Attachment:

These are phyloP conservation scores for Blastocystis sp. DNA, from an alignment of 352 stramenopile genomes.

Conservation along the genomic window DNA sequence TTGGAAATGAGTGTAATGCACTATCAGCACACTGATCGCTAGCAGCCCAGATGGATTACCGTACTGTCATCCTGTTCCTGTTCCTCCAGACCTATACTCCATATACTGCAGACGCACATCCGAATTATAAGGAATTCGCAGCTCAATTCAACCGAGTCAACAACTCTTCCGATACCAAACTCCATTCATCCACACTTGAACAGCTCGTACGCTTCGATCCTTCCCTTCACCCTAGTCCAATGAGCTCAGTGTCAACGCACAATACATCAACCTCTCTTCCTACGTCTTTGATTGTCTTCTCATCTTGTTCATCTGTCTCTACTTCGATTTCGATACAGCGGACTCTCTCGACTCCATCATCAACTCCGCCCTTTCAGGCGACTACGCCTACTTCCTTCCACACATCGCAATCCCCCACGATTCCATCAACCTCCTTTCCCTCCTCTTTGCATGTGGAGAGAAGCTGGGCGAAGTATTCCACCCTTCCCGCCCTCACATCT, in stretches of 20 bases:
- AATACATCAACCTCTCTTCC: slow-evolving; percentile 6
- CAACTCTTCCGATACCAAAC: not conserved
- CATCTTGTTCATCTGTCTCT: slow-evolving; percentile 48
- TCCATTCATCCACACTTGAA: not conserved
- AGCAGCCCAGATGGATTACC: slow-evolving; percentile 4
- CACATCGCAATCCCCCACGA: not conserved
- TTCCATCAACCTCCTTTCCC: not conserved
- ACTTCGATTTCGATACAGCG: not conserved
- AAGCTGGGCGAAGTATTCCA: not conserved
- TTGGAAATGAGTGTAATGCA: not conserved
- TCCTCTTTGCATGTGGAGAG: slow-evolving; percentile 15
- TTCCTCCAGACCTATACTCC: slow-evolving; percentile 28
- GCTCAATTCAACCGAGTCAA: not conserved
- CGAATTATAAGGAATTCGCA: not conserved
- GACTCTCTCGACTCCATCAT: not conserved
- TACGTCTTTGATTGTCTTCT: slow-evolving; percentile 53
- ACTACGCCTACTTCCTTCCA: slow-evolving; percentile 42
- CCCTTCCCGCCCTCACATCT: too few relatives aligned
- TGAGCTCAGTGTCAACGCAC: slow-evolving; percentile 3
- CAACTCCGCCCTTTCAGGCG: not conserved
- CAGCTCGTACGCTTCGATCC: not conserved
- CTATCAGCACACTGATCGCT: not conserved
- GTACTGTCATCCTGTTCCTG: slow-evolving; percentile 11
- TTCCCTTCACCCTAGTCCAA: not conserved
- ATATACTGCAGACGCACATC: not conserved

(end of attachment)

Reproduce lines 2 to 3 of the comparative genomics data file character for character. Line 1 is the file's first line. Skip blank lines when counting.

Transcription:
Conservation along the genomic window DNA sequence TTGGAAATGAGTGTAATGCACTATCAGCACACTGATCGCTAGCAGCCCAGATGGATTACCGTACTGTCATCCTGTTCCTGTTCCTCCAGACCTATACTCCATATACTGCAGACGCACATCCGAATTATAAGGAATTCGCAGCTCAATTCAACCGAGTCAACAACTCTTCCGATACCAAACTCCATTCATCCACACTTGAACAGCTCGTACGCTTCGATCCTTCCCTTCACCCTAGTCCAATGAGCTCAGTGTCAACGCACAATACATCAACCTCTCTTCCTACGTCTTTGATTGTCTTCTCATCTTGTTCATCTGTCTCTACTTCGATTTCGATACAGCGGACTCTCTCGACTCCATCATCAACTCCGCCCTTTCAGGCGACTACGCCTACTTCCTTCCACACATCGCAATCCCCCACGATTCCATCAACCTCCTTTCCCTCCTCTTTGCATGTGGAGAGAAGCTGGGCGAAGTATTCCACCCTTCCCGCCCTCACATCT, in stretches of 20 bases:
- AATACATCAACCTCTCTTCC: slow-evolving; percentile 6